The Illusion of Life & Other Elements of Fly Design
By Casey R. Smartt
What is it that makes some flies better than others? Is it their size, color, or the brand of hook they’re tied on? Why is it that fish often find a tattered-looking replica more attractive than a perfect match? Angler Ken Abrames has written entire books devoted to answering these questions. In his book, A Perfect Fish, Abrames argues that the real goal in fly tying is not to replicate an exact image, but rather to infuse a fly with the illusion of life. The illusion of life is a unique and elusive combination of textures, colors, and movements that cause an inanimate object, a fly, to be seen as a living creature. Abrames writes that a fly should not be a copy of a living creature, but rather, a suggestion… or idea of life. It is an interesting way of thinking about flies.
So many times I have sat down at the vise and strived to produce an exact replica of a particular minnow, crawfish, or shrimp, believing that an anatomically correct reproduction would surely catch fish. To that end, I have used all sorts of materials, paints, and glues. I have used up expensive little bags of fiber and even experimented with a computer printer to make skins, eyes, and other fly parts. Although many of the flies from these experiments looked amazingly lifelike to me, they haven’t always fooled fish. In fact, abstract patterns built from a few simple materials have often outperformed those crafted with an attention to detail. But why?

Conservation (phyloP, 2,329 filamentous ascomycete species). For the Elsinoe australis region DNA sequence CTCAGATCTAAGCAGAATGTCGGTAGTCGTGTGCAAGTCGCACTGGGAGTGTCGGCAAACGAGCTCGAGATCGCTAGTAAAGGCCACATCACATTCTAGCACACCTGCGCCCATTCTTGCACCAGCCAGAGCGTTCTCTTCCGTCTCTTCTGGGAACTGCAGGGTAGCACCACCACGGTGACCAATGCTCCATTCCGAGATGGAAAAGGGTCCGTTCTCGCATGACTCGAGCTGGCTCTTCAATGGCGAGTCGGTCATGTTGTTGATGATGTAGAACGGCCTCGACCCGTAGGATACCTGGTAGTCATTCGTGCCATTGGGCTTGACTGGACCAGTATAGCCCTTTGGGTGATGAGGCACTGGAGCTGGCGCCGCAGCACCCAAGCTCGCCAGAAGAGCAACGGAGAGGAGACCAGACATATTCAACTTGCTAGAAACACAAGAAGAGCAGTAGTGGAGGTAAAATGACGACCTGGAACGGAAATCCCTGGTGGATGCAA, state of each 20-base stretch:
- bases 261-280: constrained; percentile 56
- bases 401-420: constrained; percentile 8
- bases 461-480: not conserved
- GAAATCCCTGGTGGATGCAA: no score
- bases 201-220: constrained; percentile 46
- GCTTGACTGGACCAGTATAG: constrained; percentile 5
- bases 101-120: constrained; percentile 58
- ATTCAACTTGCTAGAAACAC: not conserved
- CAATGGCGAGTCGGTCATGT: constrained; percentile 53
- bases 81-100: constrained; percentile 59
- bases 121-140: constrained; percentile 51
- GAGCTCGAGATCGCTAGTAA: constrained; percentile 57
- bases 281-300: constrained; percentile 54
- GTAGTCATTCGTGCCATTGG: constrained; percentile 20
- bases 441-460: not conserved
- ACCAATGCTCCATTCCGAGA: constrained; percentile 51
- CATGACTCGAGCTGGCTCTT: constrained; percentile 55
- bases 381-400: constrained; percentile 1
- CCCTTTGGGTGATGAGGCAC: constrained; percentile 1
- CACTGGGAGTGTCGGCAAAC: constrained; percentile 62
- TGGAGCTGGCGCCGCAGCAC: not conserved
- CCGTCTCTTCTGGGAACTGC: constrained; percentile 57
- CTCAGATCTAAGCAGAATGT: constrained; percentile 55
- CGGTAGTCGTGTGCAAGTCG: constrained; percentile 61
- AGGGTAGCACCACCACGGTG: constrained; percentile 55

What characteristics make one fly better than another? Why do fish often ignore a fly that looks like something and eat a fly that looks like nothing? I believe the answer, in part, has to do with the mysterious spark of life Abrames writes about. Perhaps the real truth is that a fly that looks like nothing to a fisherman actually looks like everything to a fish. Subtle movements, blended colors, and nondescript features in flies just might provide a more convincing suggestion of life than a detailed copy of the original.
I responded to a question from a reader recently that got me thinking again about Abrames’ philosophy and the creative process I go through when designing or selecting flies. A gentleman who I know to be a highly experienced and accomplished angler asked how much “tub testing” and refinement went in to creating a new fly pattern. In response to the question, I made a list of everything I could think of that either consciously or subconsciously went into the design or selection of a new fly. The list-making process spooked me a little because it was reminiscent of a corporate training exercise. But, I have to say it was enlightening and it gave me a better perspective of what I value in a good fly pattern. I condensed the list into essentially 4 categories: 1) Illusion, 2) Versatility, 3) Fishability, and 4) Complexity.